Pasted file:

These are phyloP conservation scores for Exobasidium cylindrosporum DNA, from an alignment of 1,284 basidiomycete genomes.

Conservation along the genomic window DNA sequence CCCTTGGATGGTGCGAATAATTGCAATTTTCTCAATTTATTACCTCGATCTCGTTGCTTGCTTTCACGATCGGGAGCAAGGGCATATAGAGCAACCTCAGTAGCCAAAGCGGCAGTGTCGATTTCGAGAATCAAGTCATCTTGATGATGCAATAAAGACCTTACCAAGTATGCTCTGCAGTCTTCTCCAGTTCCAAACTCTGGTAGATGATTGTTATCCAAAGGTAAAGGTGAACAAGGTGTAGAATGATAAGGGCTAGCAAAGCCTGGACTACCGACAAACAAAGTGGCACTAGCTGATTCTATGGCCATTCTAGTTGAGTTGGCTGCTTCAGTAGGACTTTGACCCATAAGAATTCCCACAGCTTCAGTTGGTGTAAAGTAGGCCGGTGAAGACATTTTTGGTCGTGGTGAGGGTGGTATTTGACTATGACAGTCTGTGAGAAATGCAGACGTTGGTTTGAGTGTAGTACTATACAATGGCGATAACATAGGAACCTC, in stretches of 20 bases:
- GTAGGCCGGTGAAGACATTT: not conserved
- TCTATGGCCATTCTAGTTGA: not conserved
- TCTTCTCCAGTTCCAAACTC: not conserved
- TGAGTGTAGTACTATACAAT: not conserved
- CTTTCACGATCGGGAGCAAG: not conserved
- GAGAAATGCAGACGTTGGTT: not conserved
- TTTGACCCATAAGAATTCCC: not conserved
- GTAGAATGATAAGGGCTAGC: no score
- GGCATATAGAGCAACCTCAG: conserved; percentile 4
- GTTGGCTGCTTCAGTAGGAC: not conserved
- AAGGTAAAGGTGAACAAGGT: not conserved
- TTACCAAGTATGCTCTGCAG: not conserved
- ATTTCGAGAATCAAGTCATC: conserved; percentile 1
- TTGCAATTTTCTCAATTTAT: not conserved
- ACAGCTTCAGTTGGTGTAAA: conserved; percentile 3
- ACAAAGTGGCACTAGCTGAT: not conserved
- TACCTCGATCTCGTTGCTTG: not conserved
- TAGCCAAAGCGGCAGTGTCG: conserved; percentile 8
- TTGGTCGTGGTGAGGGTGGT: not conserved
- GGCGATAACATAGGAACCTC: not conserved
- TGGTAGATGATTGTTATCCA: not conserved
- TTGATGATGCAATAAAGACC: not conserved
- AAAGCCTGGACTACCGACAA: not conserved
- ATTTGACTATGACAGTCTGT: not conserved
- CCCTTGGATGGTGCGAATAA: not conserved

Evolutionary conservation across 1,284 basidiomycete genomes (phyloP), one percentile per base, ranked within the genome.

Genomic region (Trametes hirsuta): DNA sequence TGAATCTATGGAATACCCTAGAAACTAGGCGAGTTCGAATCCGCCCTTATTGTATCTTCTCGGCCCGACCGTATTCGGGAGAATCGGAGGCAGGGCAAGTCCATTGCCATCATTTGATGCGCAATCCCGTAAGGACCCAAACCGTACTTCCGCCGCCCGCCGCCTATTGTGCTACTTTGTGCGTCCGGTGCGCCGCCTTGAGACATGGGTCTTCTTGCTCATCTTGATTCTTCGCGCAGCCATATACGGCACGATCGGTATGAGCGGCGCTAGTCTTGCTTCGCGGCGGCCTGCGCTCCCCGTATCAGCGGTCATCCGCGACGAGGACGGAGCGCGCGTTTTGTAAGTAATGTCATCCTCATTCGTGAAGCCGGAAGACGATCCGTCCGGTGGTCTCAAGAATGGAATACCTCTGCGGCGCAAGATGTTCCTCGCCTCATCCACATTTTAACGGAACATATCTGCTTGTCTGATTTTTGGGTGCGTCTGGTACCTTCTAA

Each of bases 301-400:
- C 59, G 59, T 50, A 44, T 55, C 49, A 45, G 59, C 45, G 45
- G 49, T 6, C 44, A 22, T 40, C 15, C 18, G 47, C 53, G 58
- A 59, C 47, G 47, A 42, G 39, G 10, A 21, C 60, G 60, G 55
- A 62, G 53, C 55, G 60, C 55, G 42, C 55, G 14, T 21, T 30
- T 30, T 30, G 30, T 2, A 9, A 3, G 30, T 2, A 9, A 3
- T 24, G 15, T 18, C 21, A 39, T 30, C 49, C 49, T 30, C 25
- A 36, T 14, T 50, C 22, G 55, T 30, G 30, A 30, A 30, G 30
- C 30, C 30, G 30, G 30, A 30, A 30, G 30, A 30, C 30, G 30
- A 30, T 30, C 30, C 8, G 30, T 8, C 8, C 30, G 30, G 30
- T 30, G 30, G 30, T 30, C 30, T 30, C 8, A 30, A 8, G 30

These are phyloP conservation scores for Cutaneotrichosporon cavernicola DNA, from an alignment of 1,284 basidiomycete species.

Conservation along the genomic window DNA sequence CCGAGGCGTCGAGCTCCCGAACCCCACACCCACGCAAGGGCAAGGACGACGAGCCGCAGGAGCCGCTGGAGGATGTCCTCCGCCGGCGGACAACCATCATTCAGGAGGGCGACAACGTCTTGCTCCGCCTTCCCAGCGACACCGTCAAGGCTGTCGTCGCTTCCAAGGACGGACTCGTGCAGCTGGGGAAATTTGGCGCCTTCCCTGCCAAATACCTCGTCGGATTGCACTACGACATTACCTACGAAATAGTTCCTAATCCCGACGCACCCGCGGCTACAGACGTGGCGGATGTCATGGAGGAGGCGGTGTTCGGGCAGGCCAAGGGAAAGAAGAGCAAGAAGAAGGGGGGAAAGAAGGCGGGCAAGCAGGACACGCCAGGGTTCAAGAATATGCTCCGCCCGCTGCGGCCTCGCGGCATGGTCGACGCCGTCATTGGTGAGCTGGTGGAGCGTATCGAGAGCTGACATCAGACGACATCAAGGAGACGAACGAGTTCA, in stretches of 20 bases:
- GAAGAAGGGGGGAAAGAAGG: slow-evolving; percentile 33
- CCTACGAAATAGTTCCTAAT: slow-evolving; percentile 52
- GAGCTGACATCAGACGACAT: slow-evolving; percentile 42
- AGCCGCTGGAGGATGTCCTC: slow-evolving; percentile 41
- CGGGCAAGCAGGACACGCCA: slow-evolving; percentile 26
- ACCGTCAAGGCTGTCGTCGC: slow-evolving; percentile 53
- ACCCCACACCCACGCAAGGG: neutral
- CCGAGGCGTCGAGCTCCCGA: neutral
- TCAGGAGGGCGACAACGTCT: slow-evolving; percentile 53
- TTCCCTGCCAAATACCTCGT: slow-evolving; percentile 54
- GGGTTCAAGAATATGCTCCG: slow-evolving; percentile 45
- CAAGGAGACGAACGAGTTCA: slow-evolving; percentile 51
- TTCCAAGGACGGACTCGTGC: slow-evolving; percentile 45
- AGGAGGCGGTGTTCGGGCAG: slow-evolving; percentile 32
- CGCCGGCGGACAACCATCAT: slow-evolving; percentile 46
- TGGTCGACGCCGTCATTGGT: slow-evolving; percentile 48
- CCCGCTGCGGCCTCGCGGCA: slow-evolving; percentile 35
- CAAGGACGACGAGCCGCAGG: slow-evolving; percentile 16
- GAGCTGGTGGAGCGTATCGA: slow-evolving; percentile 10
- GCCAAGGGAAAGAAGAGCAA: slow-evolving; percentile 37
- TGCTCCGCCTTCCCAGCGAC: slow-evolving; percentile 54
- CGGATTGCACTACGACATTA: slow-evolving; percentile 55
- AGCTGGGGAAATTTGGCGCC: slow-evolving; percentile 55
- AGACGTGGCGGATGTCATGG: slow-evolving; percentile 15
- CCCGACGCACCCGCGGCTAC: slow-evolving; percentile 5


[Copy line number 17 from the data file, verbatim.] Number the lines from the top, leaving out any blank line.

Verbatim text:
- ACAGCTTCAGTTGGTGTAAA: conserved; percentile 3